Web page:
Mayor appoints Alan Skobin to Fire Commission
Reaction to criticism of department’s response times
The City Council confirmed the appointment of a nine-year Police Commission veteran to the Fire Commission, a move the mayor said will help bolster confidence in the fire department.
"I am confident that Alan Skobin will provide valuable public safety insight to the Board of Fire Commissioners,'' Mayor Antonio Villaraigosa said in a statement in response to the council's action.
"With a record of more than 40 years of community and civic service, including nine years as a Los Angeles Police Commissioner, Mr. Skobin has the public safety expertise to further advance the goals of the Fire Commission and the Los Angeles Fire Department.''
Villaraigosa appointed Skobin to the Fire Commission in March as part of a series of steps he said would restore the Fire Department's reputation after criticism arose about its reporting of response times.
In addition to Skobin's appointment, the mayor announced the creation of a director of data position at the LAFD to provide a fresh assessment of the department's response times. He also ordered six ambulances returned to service and allocated about $5 million to replace an aging part of the department's dispatch system.
Skobin was first appointed to the Police Commission by then-Mayor James K. Hahn in 2003 and was the only commissioner kept on the board by Villaraigosa when he took office in 2005.
Skobin is vice president and general counsel at Galpin Motors.
A statistics expert who is auditing the Los Angeles Fire Department’s data analysis told the Fire Commission that response times supplied by LAFD officials cannot be trusted, in part because of software problems.
Jeff Godown’s audit stems from an assignment he was given in March by Mayor Antonio Villaraigosa to help the LAFD establish a CompStat-type management system similar to the one set up in 2002 at the Los Angeles Police Department by then-Chief William Bratton, who had successfully used such a system to map crime and police responses in New York City.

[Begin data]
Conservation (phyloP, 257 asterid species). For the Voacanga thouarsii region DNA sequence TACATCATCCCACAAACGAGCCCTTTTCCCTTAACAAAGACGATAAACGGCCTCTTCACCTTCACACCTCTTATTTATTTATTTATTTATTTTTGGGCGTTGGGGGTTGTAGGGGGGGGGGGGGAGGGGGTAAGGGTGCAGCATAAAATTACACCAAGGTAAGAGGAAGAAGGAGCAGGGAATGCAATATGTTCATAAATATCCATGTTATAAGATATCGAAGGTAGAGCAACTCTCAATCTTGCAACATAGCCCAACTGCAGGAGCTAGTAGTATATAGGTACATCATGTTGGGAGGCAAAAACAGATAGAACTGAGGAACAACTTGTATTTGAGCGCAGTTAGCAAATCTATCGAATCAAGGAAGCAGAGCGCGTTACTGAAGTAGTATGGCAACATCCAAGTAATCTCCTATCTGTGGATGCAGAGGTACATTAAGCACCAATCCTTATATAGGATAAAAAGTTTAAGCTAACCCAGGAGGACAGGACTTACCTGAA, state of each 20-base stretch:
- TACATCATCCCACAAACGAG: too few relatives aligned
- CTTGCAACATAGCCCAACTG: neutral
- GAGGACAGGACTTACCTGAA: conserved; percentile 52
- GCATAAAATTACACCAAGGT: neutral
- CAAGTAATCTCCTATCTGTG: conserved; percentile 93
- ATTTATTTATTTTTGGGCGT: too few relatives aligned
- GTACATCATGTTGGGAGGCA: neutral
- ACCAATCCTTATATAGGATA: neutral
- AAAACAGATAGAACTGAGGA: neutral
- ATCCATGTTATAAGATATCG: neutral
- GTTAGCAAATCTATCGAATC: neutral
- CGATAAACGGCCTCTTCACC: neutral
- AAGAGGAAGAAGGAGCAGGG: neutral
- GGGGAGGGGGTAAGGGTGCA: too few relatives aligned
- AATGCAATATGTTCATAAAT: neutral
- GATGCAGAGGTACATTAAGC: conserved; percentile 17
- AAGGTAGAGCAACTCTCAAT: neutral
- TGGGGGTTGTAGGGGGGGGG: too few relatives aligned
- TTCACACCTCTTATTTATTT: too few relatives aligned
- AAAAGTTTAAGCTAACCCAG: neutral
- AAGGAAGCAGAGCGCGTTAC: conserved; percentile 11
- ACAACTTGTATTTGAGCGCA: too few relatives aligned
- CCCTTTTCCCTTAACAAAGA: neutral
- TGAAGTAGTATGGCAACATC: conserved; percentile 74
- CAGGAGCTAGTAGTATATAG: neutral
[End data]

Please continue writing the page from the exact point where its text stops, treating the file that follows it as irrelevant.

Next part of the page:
LOS ANGELES, Calif.—Authorities urged Southlanders to be diligent in preparing for emergencies, as the 10th anniversary of the 9/11 terrorist attack approaches.
“September is National Preparedness Month, which was founded after 9/11 to increase preparedness in the United States,” Erik Scott of the Los Angeles Fire Department said.
LOS ANGELES, Calif.—Councilmembers Tony Cardenas and Bernard Parks said they want to keep the city’s controversial red light traffic camera program alive for another year in order to assess its public safety value and consider how to make it work financially.
The councilmembers introduced a motion asking the Police Commission to keep the program’s operator, American Traffic Solutions, on a month-to-month contract for up to one year.
LOS ANGELES, Calif.—The City Council voted 9-1 today to create an inspector general position to help fix the city’s poorly performing billing and collections processes, which cause the city to lose tens of millions of dollars per year in badly needed revenue.
The new position will be filled by an existing city employee—who will work inside the City Administrative Office—to get the effort under way as quickly as possible.
LOS ANGELES, Calif.—Thousands of people lined the streets of South Los Angeles for the 26th annual Kingdom Day Parade, themed "Working together, we can make the dream come true.''
More than 3,000 participants, including marching bands, drill teams, dance groups and equestrian units, took part in Southern California's largest King Day observance.